Improved canopy and N management for the GB potato crop
A nitrogen management model that describes total N uptake and the redistribution of N from haulm to tubers as a function of the quantity of radiation absorbed by the crop has been developed through AHDB Potatoes funding. The model can be used as a canopy management tool and its successful implementation allows growers to “design” their own crop canopy to maximise nutrient use over the season, so that wastage of applied nitrogen is minimised.
The purpose of this project was to validate the principles underpinning the N model and to use it to interpret the growth and yield of experimental and commercial crops, as well as improving the understanding of varietal differences in N nutrition and fertilizer use efficiency. The validation showed that simple relationships with radiation absorption explained much of the variation in total and tuber N uptake by potato crops and that these simple relationships could then be used to make inferences about canopy persistence and yield potential. Differences in a variety’s response to N fertilizer can be explained by an understanding of how increasing the N supply affects total N uptake and the rate at which N is transferred from the haulm. This understanding can be used to rank varieties in their response to N.
The study demonstrated the importance of total N uptake in determining canopy persistence and since most N uptake occurs within the first half of the growing season, yield potential is also determined early in the season. This knowledge led to practical recommendations involving the timing of N applications. Detailed measurements in commercial crops showed that, due to spatial heterogeneity of root systems in ridge planted potato crops, N falling into the wheeling is unlikely to be recovered efficiently. Minimising the loss of basal and top-dressings of N into wheelings will increase N use efficiency and enable reductions in the overall N application rate.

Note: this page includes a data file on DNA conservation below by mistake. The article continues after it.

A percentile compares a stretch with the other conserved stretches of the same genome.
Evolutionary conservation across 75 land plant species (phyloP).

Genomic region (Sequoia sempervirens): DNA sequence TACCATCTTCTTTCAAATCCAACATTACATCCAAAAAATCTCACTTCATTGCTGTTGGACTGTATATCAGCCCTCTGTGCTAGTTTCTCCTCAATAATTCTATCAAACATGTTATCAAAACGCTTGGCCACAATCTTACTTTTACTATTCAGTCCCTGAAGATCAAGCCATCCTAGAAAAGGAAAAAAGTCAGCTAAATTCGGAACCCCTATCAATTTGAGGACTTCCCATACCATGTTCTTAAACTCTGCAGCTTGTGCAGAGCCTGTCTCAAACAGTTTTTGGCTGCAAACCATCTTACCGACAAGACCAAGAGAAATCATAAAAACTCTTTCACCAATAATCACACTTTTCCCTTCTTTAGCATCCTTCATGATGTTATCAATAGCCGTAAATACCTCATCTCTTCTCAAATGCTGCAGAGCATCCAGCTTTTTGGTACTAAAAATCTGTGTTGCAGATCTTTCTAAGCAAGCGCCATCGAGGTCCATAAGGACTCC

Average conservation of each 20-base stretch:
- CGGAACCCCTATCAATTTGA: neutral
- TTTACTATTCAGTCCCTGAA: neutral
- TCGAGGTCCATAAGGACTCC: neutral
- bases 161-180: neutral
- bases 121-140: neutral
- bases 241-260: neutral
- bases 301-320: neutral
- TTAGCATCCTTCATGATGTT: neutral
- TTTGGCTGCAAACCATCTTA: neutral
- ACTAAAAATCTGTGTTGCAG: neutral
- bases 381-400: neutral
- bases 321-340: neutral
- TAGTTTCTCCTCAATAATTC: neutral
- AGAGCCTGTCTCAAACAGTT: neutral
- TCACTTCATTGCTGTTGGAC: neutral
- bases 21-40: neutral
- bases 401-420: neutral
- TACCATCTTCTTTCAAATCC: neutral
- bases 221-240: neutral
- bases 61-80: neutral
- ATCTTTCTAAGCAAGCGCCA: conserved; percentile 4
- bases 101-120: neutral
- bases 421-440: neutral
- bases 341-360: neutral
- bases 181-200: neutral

Several experiments tested the effects of poor soil conditions (e.g. compaction or cloddiness) on the N uptake and yield of crops. In many of these experiments the effects of poor soil conditions on yield were small, but in all cases the effects were explicable in terms of the dynamics of N uptake and redistribution. These experiments also showed that the yield penalty associated with poor soil conditions could not be removed by applying extra N (or water) but in those crops receiving no or small amounts of N, the effects of poor soil conditions tended to be more severe.
Experiments also showed that when compared to rain-fed crops, irrigation increased the apparent efficiency with which crops recovered both soil and fertilizer derived N. This increase in efficiency showed why the larger yield associated with use of irrigation could be achieved without use of more N fertilizer.
Downloads20121 Canopy and N management R405
About this project
To develop systems that will give growers better control of canopy and nitrogen management.
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